Among German poets, one of the most well-known in the English speaking world is Rainer Maria Rilke, followed closely by Heinrich Heine. Rilke, who was active in the first part of the 20th century, is widely translated and read in English, and contemporary poetry audiences seem to identify with his candor and expressions of suffering and isolation. Heine, on the other hand, belonged to a literary and intellectual movement called Romanticism or German Romanticism, which flourished in Germany around the end of the 18th century. German Romantic poetry is characterized by lofty images, often taken from ancient mythology or Renaissance expression. Heine is a typical example of a German Romantic poet for adhering to these tendencies, but although he is the best known in English speaking countries, his poetry is, according to some, eclipsed by that of the lesser-known Friedrich Hölderlin.
Hölderlin, whose full name was Johann Christian Friedrich Hölderlin, was an important figure of German Romanticism for reasons that stretch beyond his lyric poetry. According to many scholars, it would be difficult to overestimate Hölderlin's impact on the intellectual movement, particularly with regard to the influence he had on the philosophical ideas of G.F.W. Hegel and F.W.J. Schelling. Hegel and Schelling were two of the biggest figures in early German Romantic thought, and the friendship between them and Hölderlin represents one of the movement's principal developments and heralded the transition between Romanticism and Idealism. Although Hölderlin himself was primarily a poet and did not write much in the way of philosophy, he influenced the philosophy of the other two greatly.
As far as Hölderlin's poetry is concerned, he fits the mold of typical German Romantic poetry. His interest in ancient Greek mythology and culture is reflected in the imagery of his poems, and he also frequently included detailed images and scenes from the natural world in his work. This is another characteristic of Romanticism; the Romantics placed a high value on nature and natural beauty, believing that there was a connection between art, nature, and the divine. Unlike some of his contemporaries, Hölderlin did not adhere very strictly to poetic form, especially later in his career. He preferred to experiment with structure and by the end of his life had largely abandoned rhyme. Another difference between Hölderlin and the earlier Romantic poets is that, while much of the imagery is similar, Hölderlin's poetry is often more introspective than that of other Romantics. This is what makes Hölderlin's poetry so much more moving and intense than poetry written about more objective topics.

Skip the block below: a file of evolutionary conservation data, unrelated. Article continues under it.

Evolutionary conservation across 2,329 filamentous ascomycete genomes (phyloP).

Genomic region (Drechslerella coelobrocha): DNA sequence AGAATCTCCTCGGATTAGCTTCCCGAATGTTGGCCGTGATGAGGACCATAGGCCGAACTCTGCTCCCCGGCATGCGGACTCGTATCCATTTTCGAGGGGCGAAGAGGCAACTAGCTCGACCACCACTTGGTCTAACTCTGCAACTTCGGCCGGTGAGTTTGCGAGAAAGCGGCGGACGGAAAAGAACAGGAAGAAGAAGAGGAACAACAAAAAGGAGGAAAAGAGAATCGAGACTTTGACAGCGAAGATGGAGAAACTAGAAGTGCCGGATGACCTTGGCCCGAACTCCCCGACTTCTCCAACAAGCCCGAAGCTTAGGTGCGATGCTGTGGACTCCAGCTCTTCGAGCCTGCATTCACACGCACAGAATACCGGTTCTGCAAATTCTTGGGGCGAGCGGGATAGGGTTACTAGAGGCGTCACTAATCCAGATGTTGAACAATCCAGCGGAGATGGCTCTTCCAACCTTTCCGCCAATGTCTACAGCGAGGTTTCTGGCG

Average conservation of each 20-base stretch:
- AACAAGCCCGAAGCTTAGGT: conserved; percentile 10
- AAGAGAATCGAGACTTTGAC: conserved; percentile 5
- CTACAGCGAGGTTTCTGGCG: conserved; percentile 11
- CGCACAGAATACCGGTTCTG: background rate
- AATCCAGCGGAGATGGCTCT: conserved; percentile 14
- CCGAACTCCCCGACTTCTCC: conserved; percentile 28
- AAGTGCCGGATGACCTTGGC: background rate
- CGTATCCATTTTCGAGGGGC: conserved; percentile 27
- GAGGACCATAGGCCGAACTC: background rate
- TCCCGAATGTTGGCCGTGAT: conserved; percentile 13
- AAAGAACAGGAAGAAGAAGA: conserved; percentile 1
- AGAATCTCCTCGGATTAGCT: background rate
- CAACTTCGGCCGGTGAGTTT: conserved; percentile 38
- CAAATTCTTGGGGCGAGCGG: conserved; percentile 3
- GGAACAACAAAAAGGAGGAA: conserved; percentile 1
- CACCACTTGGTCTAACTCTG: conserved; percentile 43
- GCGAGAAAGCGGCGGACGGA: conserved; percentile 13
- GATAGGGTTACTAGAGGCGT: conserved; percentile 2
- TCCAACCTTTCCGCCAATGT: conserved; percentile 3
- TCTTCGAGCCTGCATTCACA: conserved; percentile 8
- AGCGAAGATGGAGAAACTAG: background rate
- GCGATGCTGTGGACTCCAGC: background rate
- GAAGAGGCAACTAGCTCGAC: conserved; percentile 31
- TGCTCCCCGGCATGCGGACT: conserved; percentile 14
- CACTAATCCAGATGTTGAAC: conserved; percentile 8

During his lifetime, Hölderlin's poetry remained in obscurity, unappreciated by his contemporaries. In fact, whereas today he is primarily known for his poetry, the greatest success he achieved while alive was the publication of his only novel, Hyperion. However, his posthumous influence on poets and other thinkers has been enormous. Rilke himself was very strongly influenced by Hölderlin, as were German poets of the later 20th century. In addition, Hölderlin's poetry has had a considerable impact on philosophy after his death. The philosopher Martin Heidegger gave a number of lectures and wrote several essays on Hölderlin's poetry, and many other European philosophers have championed his work, providing challenging philosophical interpretations of it
Thanks to the efforts made by more recent philosophers and theorists, Hölderlin's work is becoming better known in the Anglophone world. Still, he remains more obscure than the quality of his work merits. Anyone interested in exploring Hölderlin's work in English would do well to seek out Michael Hamburger's translation. Hamburger was a poet himself and a noted translator of German who had a genuine interest in preserving the spirit of the works in English. Additionally, Hölderlin's daily life holds much insight into his poetry, and several biographies and accounts of his life can be found in English. Like many of the greatest artists, Hölderlin was underappreciated in his time, and a full recognition of the merit of his work is still on the horizon. His increasing popularity in the English speaking world is well deserved.